CAFE and the Environment

A Future As Wide As All Outdoors

By Jeff Franklin

NRES offered a course in wilderness emergency medicine. “A wilderness first responder certification helps them get a job and prepares them in case something happens in the field."—Geri Philpott. Photo by Steve Patton.

Imagine a strand of mangrove and palm, on Costa Rica's Caribbean coast, in the black of night, with nothing but the moon for light. You're there to protect the eggs of the endangered leatherback sea turtle from poachers, as the females come ashore to make their nests in the sand.

It’s not the setting for a science fiction thriller, but a life-changing experience for UK Natural Resources and Environmental Science major Mariah Lewis.

The Chicago native was in the first NRES class to go to Costa Rica for summer camp. NRES students are required to attend a summer camp as part of their degree program. They may choose between a three-week intensive study of Robinson Forest in Eastern Kentucky, offered in May, or a 15-day, study- abroad trip to Costa Rica in August, which was added in 2013. The Costa Rica experience left such an impression on Lewis that she wanted to research turtles when she returned to Kentucky. Steven Price, assistant professor of wildlife ecology in the Forestry Department and one of the NRES professors on the trip, teamed Lewis with a UK graduate student researching the eastern box turtle. This summer, Lewis had the chance to present her research at a national meeting in Orlando, Florida.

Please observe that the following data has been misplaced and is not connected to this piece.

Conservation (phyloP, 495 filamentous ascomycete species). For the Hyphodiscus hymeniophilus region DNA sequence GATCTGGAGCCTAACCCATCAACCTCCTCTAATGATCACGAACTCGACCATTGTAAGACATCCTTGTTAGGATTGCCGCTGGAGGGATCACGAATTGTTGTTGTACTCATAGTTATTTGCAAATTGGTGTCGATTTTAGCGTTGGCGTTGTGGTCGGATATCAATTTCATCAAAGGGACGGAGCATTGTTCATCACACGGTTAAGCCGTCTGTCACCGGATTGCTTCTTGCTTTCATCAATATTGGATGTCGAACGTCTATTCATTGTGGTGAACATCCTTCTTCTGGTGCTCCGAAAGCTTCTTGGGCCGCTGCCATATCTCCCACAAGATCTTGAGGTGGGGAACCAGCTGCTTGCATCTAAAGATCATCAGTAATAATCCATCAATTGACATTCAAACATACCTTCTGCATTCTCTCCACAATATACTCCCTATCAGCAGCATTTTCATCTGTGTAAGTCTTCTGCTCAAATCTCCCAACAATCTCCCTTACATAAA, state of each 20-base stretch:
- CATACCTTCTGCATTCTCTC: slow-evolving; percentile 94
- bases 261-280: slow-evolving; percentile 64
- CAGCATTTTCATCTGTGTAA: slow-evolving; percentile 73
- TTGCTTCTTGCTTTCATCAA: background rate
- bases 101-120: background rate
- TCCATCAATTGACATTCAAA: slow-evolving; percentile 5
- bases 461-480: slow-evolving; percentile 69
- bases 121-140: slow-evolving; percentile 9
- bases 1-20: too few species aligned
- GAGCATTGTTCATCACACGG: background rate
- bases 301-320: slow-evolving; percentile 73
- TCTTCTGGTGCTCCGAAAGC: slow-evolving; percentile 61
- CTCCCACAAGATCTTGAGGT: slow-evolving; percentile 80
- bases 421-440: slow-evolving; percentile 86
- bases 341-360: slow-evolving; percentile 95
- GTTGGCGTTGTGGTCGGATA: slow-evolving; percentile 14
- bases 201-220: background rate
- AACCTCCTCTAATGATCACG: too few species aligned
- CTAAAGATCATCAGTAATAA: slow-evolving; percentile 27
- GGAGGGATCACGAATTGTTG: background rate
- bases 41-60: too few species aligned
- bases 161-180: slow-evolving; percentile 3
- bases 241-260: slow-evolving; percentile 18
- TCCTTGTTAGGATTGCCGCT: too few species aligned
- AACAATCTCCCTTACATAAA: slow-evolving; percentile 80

“I have had opportunities I don’t know if I would have had, if I had any other major at UK,” said Lewis. “It’s a great program to be a part of, because you are so connected with everybody, and everybody is working hard to get you where you want to be.”

The NRES degree is an interdisciplinary program that started as an individualized degree in the College of Agriculture in the late 1980s and finally evolved into a program named Natural Resource Conservation and Management in 1994. The program continued to morph over the years and is more structured and streamlined today, but it still allows students the freedom to choose their area of concentration. Mary Arthur, a professor of forest ecology and chair of the NRES steering committee, said that’s the beauty of the program.

“One thing that is really neat about the program is it gives the students a baseline of common knowledge, and then they can concentrate in areas they are most interested in, coupled with their internship,” Arthur said.

Students are required to do an internship that meshes well with their analytical skill and their environmental systems area, so they build actual practicum experience that enhances their classroom experience.

That’s what Anna Muncy, a spring 2014 graduate, said she liked most about the NRES degree.

Natalie Redish, Frank McCoy, Mariah Lewis, Christine Buschermohle, and
Janet “Kd” Eaton in Costa Rica. Lewis returned to Kentucky wanting to research turtles.

( l-r) Natalie Redish, Frank McCoy, Mariah Lewis, Christine Buschermohle, and
Janet “Kd” Eaton in Costa Rica. Lewis returned to Kentucky wanting to research turtles.